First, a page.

The COVID-19 situation, however, could make it difficult for any federal legislation involving NIL to be worked on.

“I think it will be hard to get anything done through this session. Everything is going to be COVID-19,” said Tom McMillen, a former Maryland Congressman and the president of the Lead1 Assn., which represents the interests of college athletic directors. “I don’t see Congress coming back in any meaningful fashion until July. Then as you get near the fall, elections approach, and the Congressional calendar is very short.”

Rep. Mark Walker (R-N.C.) put forth the first Congressional NIL bill — the Student-Athlete Equity Act — in March 2019. His bill, which would give athletes the rights to their name, image and likeness under no other terms or limitations, was meant to be a simple “first step.”

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Walker said Tuesday he met with the NCAA’s legal team then but has not heard from them in the last year, as the association has moved to U.S. Senators Mitt Romney (R-Utah) and Chris Murphy (D-Conn.), who are interested in the issue and could be more “user-friendly,” according to Walker.

Walker recalls Romney giving a speech in October and saying to the NCAA, “We’re coming for you,” but he has not seen anything to back up those words thus far.

“This is how Congress operates sometimes: go out and give a big speech on something, but once you actually read the legislative text, it really wasn’t that bad,” Walker said. “There’s a lot of smoke and mirrors in this town, and the NCAA has a very powerful voice in Washington, D.C.”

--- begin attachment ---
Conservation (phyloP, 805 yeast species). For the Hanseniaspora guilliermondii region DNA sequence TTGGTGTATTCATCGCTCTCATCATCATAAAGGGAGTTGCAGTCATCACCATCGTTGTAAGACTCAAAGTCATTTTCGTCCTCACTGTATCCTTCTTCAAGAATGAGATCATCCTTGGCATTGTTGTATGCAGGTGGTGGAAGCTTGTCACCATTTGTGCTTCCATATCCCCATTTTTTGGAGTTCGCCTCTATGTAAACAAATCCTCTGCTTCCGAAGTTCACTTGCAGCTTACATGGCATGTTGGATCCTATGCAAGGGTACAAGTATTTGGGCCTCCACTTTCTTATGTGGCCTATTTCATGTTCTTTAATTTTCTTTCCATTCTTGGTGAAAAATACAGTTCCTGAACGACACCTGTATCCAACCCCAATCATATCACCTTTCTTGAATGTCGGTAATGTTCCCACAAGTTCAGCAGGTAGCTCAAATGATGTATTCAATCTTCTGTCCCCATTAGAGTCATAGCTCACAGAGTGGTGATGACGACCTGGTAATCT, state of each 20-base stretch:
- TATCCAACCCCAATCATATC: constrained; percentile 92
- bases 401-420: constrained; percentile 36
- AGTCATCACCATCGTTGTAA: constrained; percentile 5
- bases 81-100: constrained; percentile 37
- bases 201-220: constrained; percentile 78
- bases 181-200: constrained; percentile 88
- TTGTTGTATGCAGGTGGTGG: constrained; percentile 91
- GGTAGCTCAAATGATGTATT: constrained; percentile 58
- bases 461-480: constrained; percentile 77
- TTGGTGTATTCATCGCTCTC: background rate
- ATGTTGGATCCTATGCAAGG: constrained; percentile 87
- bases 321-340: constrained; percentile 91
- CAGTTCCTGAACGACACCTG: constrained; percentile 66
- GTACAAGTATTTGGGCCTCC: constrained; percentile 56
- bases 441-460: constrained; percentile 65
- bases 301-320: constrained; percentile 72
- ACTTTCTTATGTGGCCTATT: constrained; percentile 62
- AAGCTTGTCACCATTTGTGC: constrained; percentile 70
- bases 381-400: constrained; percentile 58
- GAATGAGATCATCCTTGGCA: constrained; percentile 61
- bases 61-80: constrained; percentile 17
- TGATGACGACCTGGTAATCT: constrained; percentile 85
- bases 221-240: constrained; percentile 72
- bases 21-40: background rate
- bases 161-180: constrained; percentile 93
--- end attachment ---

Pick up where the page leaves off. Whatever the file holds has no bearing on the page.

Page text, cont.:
Walker said that before COVID-19 his goal to get a federal bill completed would have been September — whether it’s his or another — but that if the virus lives deep into summer there might not be a way to get it done in 2020.

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He said it has been a challenge to this point to educate his fellow representatives that NLI is not “pay for play,” as if the athletes would be paid by the schools like employees. He said there has been a lot of misdirection in how NIL is discussed on Capitol Hill.

Then there’s the matter of whether Congress should even be involved in helping the NCAA craft its bylaws.

“I don’t know if that’s the federal government’s job, to write the solution,” Walker said. “I’ve tried to give the NCAA time and take it upon themselves to resolve it and say here’s the solution.”

Walker said he assumed that COVID-19 would lead to the NCAA pushing NIL legislation to the back burner. When he was told Tuesday that Calhoun said the NCAA intends to keep its timeline, he was encouraged yet dubious.

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“Let’s not forget, this is something they’ve been promising to work on for the last couple years,” Walker said. “This isn’t just something that blew up in the last couple months.”